Against the one-dimensionality of the first two assumptions one need merely (for all those who will hear) adduce the reasonableness of the following: that the overdetermination of Diaspar and Lys as both city and country and capitalist and communist utopian ideals is (part of) the mechanism by which, according to Moylan, it is inevitable that "The resolution of this contradiction ... is a renewed bourgeois empire with the communist utopia abandoned to a meaningless backwater of history" (SFS 4:154). Curiously, Clarke's letter supports Moylan's reading of Clarke's ideological bias; to the extent that Clarke thought of "Stalin as a kind of Slavic Father Christmas" he must have thought him (and the political ideals for which he apparently stood) archaic. From here it is easy to proceed to the silliness of the assumption that the Cold War and the ideology which supported it sprang full-blown from Churchill's brow on a certain day in 1946; but even if it were possible to believe such a thing, one might still be struck by the fact that "Against the Fall of Night" (the earlier version of The City and the Stars) was not publishable until 1948. For Moylan (and for myself) the most important registration of the "meaning" of a text lies in the use to which it is (capable of being) put: in this case, according to Moylan, "The novel, in short, offers compensation and false promises to young readers of the 1950s" (SFS 4:153), as I, for one, can well remember.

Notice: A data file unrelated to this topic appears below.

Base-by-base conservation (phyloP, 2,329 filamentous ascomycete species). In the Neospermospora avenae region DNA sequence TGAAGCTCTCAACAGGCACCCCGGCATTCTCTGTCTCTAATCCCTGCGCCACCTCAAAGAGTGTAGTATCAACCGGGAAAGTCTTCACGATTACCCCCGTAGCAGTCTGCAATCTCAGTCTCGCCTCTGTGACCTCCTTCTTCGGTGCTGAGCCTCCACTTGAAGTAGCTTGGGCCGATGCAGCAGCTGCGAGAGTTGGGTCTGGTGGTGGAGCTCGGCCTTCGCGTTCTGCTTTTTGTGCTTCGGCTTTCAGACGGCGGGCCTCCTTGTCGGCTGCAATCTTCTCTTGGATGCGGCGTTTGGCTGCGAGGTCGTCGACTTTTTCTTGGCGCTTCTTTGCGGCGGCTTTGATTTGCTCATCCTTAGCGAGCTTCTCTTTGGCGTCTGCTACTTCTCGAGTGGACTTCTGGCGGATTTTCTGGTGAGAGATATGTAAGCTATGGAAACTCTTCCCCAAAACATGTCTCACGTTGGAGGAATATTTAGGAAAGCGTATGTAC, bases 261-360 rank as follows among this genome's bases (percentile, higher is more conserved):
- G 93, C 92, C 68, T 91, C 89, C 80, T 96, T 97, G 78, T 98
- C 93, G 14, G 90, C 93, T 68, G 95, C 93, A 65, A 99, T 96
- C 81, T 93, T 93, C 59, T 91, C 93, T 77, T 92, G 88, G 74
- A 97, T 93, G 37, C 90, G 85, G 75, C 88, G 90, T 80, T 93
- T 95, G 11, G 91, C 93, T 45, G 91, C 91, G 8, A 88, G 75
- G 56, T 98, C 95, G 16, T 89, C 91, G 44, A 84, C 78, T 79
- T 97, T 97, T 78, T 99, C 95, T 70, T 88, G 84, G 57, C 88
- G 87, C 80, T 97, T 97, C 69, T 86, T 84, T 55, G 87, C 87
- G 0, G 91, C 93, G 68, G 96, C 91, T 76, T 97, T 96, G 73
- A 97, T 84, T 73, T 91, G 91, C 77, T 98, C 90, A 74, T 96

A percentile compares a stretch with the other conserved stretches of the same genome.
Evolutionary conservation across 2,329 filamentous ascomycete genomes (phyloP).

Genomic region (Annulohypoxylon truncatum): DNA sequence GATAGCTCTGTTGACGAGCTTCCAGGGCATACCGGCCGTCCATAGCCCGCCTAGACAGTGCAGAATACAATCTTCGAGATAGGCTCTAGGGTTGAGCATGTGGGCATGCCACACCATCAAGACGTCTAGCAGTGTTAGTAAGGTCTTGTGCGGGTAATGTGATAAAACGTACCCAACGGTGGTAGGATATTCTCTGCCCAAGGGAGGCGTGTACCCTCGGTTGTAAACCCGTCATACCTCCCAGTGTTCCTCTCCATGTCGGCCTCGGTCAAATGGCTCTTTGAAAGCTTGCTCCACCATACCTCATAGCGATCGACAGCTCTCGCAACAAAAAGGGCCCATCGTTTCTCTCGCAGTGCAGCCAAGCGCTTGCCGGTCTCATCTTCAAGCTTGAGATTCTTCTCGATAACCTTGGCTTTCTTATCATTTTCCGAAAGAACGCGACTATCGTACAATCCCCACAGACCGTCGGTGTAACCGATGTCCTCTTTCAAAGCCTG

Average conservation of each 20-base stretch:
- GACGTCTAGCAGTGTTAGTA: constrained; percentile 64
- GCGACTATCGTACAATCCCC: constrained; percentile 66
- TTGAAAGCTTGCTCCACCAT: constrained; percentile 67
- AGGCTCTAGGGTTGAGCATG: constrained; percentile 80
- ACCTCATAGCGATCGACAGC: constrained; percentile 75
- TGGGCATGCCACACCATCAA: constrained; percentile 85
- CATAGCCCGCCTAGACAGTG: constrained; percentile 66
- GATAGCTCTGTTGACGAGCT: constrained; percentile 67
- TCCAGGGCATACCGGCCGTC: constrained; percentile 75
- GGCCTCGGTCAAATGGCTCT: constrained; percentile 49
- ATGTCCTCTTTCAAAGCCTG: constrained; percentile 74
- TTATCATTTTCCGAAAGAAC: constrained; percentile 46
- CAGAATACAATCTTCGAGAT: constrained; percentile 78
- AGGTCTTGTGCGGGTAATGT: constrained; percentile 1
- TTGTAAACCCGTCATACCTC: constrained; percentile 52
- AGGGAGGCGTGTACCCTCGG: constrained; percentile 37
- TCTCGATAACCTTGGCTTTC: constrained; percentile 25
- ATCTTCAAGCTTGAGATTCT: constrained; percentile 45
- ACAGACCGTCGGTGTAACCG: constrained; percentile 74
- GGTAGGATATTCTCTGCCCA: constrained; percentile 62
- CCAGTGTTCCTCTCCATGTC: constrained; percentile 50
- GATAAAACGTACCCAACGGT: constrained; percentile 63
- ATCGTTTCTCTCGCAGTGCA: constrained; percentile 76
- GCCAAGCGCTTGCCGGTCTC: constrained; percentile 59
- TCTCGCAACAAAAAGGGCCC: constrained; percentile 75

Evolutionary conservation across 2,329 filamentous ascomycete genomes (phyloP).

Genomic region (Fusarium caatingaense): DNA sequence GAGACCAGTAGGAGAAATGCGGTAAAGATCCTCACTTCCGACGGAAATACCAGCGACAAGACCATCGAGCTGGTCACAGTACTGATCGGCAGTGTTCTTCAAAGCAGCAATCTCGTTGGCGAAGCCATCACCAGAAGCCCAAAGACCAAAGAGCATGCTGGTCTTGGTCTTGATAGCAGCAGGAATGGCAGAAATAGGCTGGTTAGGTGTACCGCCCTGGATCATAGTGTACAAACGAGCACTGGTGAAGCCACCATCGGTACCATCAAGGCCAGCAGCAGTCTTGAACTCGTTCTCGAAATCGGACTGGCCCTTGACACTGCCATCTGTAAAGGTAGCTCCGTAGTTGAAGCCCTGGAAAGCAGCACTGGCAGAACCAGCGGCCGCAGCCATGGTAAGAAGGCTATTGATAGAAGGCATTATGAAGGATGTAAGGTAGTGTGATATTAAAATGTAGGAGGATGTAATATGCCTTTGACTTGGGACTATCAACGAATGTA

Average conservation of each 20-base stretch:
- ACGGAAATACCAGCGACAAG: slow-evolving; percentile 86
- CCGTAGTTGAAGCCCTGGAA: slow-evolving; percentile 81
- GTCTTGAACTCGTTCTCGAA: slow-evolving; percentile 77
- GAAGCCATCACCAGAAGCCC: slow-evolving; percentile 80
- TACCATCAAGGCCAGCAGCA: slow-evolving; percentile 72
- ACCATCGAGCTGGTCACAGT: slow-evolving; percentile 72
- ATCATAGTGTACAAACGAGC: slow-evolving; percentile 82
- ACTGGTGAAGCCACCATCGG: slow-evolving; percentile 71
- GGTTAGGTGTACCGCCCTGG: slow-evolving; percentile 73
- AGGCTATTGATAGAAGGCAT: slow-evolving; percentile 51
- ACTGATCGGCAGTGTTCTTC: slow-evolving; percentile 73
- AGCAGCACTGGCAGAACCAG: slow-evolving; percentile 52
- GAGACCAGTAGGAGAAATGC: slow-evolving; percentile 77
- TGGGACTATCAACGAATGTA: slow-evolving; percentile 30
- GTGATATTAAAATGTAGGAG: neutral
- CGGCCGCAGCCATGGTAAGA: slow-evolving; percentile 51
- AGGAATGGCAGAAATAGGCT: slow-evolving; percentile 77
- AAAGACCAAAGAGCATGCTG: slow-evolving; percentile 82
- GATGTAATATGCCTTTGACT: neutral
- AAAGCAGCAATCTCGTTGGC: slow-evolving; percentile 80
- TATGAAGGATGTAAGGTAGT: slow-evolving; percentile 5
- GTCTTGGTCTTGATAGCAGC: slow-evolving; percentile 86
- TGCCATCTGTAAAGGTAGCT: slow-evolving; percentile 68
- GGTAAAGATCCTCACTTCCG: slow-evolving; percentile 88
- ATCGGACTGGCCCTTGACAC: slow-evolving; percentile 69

But the most disturbing (because the most insidious) aspect of Clarke's letter, and of your note, is an apparent confusion of Marxist socialism with, on the one hand, the communism which is its goal and, on the other, the Stalinism that was its embarrassment at the same time as McCarthyism was ours. No Marxist would care to deny that "socialism in practice has some contradictions of its [sic] own" (SFS 5:90). However tolerantly meant, this kind of vulgar representation of a Marxist position by a non-Marxist is itself an echo of a cold war which is, perhaps, returning.